"Kamalama reminds local people of what we already knew, but lost" explained a graduate. Neighborhood Place of Wailuku's Kamalama parenting class utilizes time-honored values to help parents bring back the love and respect that traditionally
steered Hawaiian families but have often been lost in modern-day Hawaii.
Kamalama was designed by Neighborhood Place of Wailuku's founder and former Executive Director Venus Rosete-Medeiros, and we have graduated more than 230 parents in our Happy Valley facility and 150 inmates at Maui Community Correctional Center.
While our program for incarcerated fathers focuses on parenting, it is ultimately about relating to anyone. One participant, because of Drug Court and Kamalama, feels hopeful about the future for the first time in his adult life. His goal for when he gets out of jail is to lead a brigade of Native Hawaiians cleaning up Kahoolawe.
"Before Kamalama I always lashed out. I heard my 3- and 4-year-olds saying, 'Daddy doesn't love us.' My own babies didn't know that I loved them," lamented another participant as his wife stood by, tears streaming down her cheeks. These responses are common as participants regain a connection to their heritage through the parenting process.
In the MCCC fathers' class, the facilitator instructed the men to stand on a small carpet, which they then needed to turn over without stepping off. "I have full confidence that you will be able to complete this exercise within three minutes" he stated. The inmates used teamwork and communication to accomplish the task in record time.
While it appears to be only an exercise, learning to work together as a team sets the stage for working with others on the outside and developing positive self-esteem - which will ultimately decrease anti-social, illegal activity. Many people who end up in the criminal justice system have received very little positive feedback in their lives and thus behave according to expectations.
Often, simple parenting basics make all the difference.
"Kamalama class reminds me of my native culture, even though we were raised getting cracks. It reminds me of the real values of my culture, of tenderly caring for our children. I used to be angry all the time, about what American culture did to us. I've spent half my life in jail. But now, between therapy - which is also from American culture - and Kamalama parenting class, I've learned a new way to relate to my family," testified a graduate of our Happy Valley class.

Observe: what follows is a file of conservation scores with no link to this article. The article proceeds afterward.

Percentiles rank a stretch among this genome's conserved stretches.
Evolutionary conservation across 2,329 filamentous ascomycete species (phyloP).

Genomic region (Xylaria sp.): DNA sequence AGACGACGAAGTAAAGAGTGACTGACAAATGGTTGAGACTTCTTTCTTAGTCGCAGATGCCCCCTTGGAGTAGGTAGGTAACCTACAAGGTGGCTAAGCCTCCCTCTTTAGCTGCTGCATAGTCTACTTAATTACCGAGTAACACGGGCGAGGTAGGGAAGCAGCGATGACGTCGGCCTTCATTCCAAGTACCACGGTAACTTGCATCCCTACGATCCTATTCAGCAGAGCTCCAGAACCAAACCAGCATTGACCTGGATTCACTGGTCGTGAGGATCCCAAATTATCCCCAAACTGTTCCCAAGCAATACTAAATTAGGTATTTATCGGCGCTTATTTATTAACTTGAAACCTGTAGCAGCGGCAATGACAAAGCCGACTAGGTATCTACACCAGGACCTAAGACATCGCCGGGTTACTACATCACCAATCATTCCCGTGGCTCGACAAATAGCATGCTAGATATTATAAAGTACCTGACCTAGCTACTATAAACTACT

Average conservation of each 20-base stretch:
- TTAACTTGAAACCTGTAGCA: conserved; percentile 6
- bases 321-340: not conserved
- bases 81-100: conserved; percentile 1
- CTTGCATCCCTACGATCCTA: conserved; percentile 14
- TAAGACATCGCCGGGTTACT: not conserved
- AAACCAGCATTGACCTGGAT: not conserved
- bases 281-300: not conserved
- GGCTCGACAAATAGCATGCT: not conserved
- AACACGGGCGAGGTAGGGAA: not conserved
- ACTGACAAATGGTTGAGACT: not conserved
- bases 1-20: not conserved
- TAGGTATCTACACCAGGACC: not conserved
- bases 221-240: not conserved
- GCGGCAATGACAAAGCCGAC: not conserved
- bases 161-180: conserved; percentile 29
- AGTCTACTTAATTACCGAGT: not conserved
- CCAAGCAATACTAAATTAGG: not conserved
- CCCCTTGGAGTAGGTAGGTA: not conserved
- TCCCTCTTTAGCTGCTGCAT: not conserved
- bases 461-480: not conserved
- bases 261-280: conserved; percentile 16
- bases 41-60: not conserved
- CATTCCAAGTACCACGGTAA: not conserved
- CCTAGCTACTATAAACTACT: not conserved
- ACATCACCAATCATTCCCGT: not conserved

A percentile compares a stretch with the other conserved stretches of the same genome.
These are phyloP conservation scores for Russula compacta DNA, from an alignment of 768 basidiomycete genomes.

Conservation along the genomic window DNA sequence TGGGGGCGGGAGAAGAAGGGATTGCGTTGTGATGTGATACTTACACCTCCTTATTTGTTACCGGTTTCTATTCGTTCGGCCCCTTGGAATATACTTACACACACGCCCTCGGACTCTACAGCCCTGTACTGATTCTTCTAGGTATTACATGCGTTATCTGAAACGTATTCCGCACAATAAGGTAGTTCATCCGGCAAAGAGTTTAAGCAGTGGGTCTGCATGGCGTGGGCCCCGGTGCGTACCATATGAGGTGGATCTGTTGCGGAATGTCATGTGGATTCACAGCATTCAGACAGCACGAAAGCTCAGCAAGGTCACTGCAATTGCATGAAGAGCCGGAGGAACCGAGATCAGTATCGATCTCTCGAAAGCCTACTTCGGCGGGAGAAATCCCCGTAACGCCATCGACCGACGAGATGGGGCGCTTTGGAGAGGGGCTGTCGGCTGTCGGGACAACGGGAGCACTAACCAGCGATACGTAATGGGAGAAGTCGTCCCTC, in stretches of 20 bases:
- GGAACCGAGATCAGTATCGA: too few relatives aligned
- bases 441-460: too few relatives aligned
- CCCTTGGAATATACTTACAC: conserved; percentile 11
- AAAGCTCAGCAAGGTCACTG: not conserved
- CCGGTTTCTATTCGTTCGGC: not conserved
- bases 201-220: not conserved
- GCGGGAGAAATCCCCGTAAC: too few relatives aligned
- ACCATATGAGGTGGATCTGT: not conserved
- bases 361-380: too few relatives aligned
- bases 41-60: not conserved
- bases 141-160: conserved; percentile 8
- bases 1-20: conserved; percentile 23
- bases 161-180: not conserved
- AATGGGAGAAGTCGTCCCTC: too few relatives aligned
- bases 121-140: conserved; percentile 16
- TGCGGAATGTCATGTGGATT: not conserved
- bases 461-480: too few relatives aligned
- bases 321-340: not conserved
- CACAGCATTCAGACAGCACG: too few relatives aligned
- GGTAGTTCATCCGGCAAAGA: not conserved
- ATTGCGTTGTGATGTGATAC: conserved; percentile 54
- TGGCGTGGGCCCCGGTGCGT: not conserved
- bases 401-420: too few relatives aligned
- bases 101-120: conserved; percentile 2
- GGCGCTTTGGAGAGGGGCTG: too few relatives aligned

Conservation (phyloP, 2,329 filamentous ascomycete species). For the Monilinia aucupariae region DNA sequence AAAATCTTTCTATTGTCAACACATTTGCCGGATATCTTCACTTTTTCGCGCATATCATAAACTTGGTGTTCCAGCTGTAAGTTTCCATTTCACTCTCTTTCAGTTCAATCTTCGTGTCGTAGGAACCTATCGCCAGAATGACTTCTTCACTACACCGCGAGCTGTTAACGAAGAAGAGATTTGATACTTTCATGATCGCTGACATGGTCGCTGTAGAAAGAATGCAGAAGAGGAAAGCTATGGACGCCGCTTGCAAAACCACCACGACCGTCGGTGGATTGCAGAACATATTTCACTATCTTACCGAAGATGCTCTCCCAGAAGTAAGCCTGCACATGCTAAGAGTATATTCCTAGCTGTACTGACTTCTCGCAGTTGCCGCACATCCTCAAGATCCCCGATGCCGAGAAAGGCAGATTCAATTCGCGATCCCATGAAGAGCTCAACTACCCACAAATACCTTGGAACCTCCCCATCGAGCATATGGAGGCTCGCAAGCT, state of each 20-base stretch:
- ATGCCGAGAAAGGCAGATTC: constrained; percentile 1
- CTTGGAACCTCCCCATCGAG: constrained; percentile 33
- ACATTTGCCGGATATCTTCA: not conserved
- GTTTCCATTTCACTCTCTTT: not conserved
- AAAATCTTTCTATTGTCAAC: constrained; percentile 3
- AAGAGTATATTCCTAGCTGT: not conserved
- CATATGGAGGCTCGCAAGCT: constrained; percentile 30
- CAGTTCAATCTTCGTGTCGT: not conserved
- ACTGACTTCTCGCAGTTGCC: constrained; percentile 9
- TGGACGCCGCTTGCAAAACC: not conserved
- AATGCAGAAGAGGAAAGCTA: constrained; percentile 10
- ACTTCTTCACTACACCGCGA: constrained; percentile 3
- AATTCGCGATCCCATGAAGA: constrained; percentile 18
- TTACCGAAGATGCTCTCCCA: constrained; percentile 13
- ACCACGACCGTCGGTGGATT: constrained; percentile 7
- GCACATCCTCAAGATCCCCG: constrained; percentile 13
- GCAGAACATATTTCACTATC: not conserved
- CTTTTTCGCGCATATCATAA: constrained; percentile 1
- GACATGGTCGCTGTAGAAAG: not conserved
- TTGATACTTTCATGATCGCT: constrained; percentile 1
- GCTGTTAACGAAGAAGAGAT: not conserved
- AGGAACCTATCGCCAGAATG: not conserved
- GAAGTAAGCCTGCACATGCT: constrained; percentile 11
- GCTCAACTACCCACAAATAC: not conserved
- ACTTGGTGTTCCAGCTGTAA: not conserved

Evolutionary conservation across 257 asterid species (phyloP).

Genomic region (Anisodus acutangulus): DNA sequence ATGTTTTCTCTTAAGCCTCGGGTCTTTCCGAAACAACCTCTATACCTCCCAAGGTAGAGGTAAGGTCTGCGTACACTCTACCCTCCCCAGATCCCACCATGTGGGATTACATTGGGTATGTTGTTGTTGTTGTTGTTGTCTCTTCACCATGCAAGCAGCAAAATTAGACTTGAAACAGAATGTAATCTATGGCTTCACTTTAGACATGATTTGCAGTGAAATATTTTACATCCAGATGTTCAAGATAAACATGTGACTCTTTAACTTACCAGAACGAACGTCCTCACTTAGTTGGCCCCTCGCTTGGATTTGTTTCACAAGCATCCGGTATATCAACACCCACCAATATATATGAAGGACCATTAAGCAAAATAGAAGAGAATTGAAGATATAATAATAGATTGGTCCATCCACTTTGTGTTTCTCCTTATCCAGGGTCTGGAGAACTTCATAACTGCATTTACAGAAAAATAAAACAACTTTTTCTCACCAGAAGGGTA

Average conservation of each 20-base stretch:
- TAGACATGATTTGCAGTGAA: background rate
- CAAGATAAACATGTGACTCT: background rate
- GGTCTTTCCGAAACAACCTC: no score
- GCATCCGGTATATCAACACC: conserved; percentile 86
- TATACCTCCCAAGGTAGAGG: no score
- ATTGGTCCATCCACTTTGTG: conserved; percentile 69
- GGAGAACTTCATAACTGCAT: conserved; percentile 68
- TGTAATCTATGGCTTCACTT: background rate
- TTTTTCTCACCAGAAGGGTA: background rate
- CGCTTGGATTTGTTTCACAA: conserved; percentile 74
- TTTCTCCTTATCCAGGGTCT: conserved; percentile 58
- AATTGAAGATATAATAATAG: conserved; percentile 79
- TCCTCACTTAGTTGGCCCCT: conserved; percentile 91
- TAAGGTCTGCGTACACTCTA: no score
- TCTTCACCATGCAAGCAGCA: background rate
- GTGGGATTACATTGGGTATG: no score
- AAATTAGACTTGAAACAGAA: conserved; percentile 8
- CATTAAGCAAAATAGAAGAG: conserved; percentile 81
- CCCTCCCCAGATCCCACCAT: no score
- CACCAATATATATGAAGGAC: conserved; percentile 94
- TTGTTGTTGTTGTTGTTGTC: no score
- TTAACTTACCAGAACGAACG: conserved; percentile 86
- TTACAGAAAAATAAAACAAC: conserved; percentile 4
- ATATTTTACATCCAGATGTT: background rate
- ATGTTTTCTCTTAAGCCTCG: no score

The A'o Ikaika class explores appropriate discipline. The true meaning of the word is "to guide." Participants are asked how many received "lickings" when they were children. Virtually all raised their hands. The facilitator then told the legend of the splintered paddle: King Kamehameha was searching for human sacrifices for a heiau. He came upon two fishermen and began to chase them. His foot got caught in a fissure of lava and he tripped. One of the men hit him over the head with his paddle, breaking it. The man's companion then encouraged him to kill the (unknown to them) king. He replied, "Life is sacred" and spared him. This act of kindness so impressed Kamehameha that he put an end to human sacrifice with the saying, "Let the old men, women and children sleep in safety by the wayside."
What is most profound about this story is that Kamehameha abolished this violent practice and shifted from following the historic "das how" way of thinking to valuing care and compassion.
Kamalama encourages parent participants that even though we may have been raised a certain way, we too can make changes, and instead of complacently following the "das how" way of thinking, can create a safer, healthier and more loving environment for our children.
Programs such as Kamalama are prevention at its best. In order to decrease later costs in welfare, child abuse, drug abuse and incarceration, classes that have the trust of and are integrated within Happy Valley's Native Hawaiian community can immensely shift families' lives - which will have a positive ripple effect within the entire Maui community.
If you would like to participate in Neighborhood Place of Wailuku's Kamalama parenting class, call 986-0700.
* Netra Halperin is the interim executive director of Neighborhood Place of Wailuku.